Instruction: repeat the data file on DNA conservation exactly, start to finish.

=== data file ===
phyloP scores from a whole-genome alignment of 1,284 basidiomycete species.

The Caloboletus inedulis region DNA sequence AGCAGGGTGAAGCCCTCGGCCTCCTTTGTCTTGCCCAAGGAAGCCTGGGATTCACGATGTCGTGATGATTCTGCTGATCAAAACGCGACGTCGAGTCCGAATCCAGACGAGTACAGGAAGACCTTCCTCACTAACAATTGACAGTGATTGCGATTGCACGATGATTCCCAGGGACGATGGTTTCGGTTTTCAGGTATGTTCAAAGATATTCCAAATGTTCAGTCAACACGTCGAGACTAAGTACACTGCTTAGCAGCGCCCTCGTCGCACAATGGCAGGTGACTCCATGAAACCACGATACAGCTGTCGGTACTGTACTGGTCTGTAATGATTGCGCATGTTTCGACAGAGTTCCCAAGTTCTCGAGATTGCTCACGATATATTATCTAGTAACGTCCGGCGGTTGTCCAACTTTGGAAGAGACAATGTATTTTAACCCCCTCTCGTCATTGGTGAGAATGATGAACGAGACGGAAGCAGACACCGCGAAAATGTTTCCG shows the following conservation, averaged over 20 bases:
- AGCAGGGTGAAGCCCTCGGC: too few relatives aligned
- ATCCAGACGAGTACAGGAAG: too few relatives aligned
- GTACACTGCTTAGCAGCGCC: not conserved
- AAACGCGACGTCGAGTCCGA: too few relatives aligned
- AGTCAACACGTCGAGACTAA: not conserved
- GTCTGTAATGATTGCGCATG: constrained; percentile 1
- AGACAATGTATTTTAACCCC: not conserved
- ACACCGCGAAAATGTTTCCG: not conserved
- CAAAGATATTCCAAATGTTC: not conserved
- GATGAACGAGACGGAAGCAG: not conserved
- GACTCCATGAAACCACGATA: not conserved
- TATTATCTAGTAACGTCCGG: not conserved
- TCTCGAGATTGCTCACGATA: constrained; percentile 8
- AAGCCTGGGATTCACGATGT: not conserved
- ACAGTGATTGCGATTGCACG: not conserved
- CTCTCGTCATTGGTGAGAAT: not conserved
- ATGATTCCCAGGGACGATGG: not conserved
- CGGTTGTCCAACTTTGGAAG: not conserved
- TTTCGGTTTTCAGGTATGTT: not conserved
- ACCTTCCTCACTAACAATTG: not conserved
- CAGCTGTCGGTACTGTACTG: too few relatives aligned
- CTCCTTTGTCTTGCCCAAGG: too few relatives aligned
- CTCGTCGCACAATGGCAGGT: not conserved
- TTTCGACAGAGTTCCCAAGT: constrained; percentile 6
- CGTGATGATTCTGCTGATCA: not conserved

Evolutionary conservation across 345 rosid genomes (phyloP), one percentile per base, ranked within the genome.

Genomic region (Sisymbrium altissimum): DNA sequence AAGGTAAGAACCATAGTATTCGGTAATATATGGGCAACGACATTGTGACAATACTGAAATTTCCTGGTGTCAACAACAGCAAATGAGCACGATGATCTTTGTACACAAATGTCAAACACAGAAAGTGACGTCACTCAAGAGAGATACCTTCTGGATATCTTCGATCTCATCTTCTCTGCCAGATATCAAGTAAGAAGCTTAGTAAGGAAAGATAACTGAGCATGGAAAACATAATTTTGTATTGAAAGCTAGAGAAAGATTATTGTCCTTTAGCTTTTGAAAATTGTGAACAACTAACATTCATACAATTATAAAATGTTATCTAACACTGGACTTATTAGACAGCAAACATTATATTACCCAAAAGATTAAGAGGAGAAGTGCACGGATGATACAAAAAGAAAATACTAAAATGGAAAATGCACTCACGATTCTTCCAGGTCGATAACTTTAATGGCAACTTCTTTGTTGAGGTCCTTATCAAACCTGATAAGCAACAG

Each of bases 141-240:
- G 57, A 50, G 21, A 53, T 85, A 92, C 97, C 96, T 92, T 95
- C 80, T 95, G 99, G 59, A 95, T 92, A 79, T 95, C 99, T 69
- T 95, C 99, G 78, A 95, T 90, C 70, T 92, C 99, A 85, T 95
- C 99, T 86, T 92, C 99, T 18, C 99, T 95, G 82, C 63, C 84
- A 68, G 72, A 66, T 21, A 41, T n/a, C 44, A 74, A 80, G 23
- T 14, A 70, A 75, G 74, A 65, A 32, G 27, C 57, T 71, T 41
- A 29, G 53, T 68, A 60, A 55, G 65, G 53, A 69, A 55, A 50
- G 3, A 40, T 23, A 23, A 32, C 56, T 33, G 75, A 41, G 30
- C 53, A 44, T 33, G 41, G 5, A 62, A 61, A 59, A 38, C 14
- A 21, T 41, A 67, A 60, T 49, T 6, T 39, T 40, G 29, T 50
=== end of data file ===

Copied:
phyloP scores from a whole-genome alignment of 1,284 basidiomycete species.

The Caloboletus inedulis region DNA sequence AGCAGGGTGAAGCCCTCGGCCTCCTTTGTCTTGCCCAAGGAAGCCTGGGATTCACGATGTCGTGATGATTCTGCTGATCAAAACGCGACGTCGAGTCCGAATCCAGACGAGTACAGGAAGACCTTCCTCACTAACAATTGACAGTGATTGCGATTGCACGATGATTCCCAGGGACGATGGTTTCGGTTTTCAGGTATGTTCAAAGATATTCCAAATGTTCAGTCAACACGTCGAGACTAAGTACACTGCTTAGCAGCGCCCTCGTCGCACAATGGCAGGTGACTCCATGAAACCACGATACAGCTGTCGGTACTGTACTGGTCTGTAATGATTGCGCATGTTTCGACAGAGTTCCCAAGTTCTCGAGATTGCTCACGATATATTATCTAGTAACGTCCGGCGGTTGTCCAACTTTGGAAGAGACAATGTATTTTAACCCCCTCTCGTCATTGGTGAGAATGATGAACGAGACGGAAGCAGACACCGCGAAAATGTTTCCG shows the following conservation, averaged over 20 bases:
- AGCAGGGTGAAGCCCTCGGC: too few relatives aligned
- ATCCAGACGAGTACAGGAAG: too few relatives aligned
- GTACACTGCTTAGCAGCGCC: not conserved
- AAACGCGACGTCGAGTCCGA: too few relatives aligned
- AGTCAACACGTCGAGACTAA: not conserved
- GTCTGTAATGATTGCGCATG: constrained; percentile 1
- AGACAATGTATTTTAACCCC: not conserved
- ACACCGCGAAAATGTTTCCG: not conserved
- CAAAGATATTCCAAATGTTC: not conserved
- GATGAACGAGACGGAAGCAG: not conserved
- GACTCCATGAAACCACGATA: not conserved
- TATTATCTAGTAACGTCCGG: not conserved
- TCTCGAGATTGCTCACGATA: constrained; percentile 8
- AAGCCTGGGATTCACGATGT: not conserved
- ACAGTGATTGCGATTGCACG: not conserved
- CTCTCGTCATTGGTGAGAAT: not conserved
- ATGATTCCCAGGGACGATGG: not conserved
- CGGTTGTCCAACTTTGGAAG: not conserved
- TTTCGGTTTTCAGGTATGTT: not conserved
- ACCTTCCTCACTAACAATTG: not conserved
- CAGCTGTCGGTACTGTACTG: too few relatives aligned
- CTCCTTTGTCTTGCCCAAGG: too few relatives aligned
- CTCGTCGCACAATGGCAGGT: not conserved
- TTTCGACAGAGTTCCCAAGT: constrained; percentile 6
- CGTGATGATTCTGCTGATCA: not conserved

Evolutionary conservation across 345 rosid genomes (phyloP), one percentile per base, ranked within the genome.

Genomic region (Sisymbrium altissimum): DNA sequence AAGGTAAGAACCATAGTATTCGGTAATATATGGGCAACGACATTGTGACAATACTGAAATTTCCTGGTGTCAACAACAGCAAATGAGCACGATGATCTTTGTACACAAATGTCAAACACAGAAAGTGACGTCACTCAAGAGAGATACCTTCTGGATATCTTCGATCTCATCTTCTCTGCCAGATATCAAGTAAGAAGCTTAGTAAGGAAAGATAACTGAGCATGGAAAACATAATTTTGTATTGAAAGCTAGAGAAAGATTATTGTCCTTTAGCTTTTGAAAATTGTGAACAACTAACATTCATACAATTATAAAATGTTATCTAACACTGGACTTATTAGACAGCAAACATTATATTACCCAAAAGATTAAGAGGAGAAGTGCACGGATGATACAAAAAGAAAATACTAAAATGGAAAATGCACTCACGATTCTTCCAGGTCGATAACTTTAATGGCAACTTCTTTGTTGAGGTCCTTATCAAACCTGATAAGCAACAG

Each of bases 141-240:
- G 57, A 50, G 21, A 53, T 85, A 92, C 97, C 96, T 92, T 95
- C 80, T 95, G 99, G 59, A 95, T 92, A 79, T 95, C 99, T 69
- T 95, C 99, G 78, A 95, T 90, C 70, T 92, C 99, A 85, T 95
- C 99, T 86, T 92, C 99, T 18, C 99, T 95, G 82, C 63, C 84
- A 68, G 72, A 66, T 21, A 41, T n/a, C 44, A 74, A 80, G 23
- T 14, A 70, A 75, G 74, A 65, A 32, G 27, C 57, T 71, T 41
- A 29, G 53, T 68, A 60, A 55, G 65, G 53, A 69, A 55, A 50
- G 3, A 40, T 23, A 23, A 32, C 56, T 33, G 75, A 41, G 30
- C 53, A 44, T 33, G 41, G 5, A 62, A 61, A 59, A 38, C 14
- A 21, T 41, A 67, A 60, T 49, T 6, T 39, T 40, G 29, T 50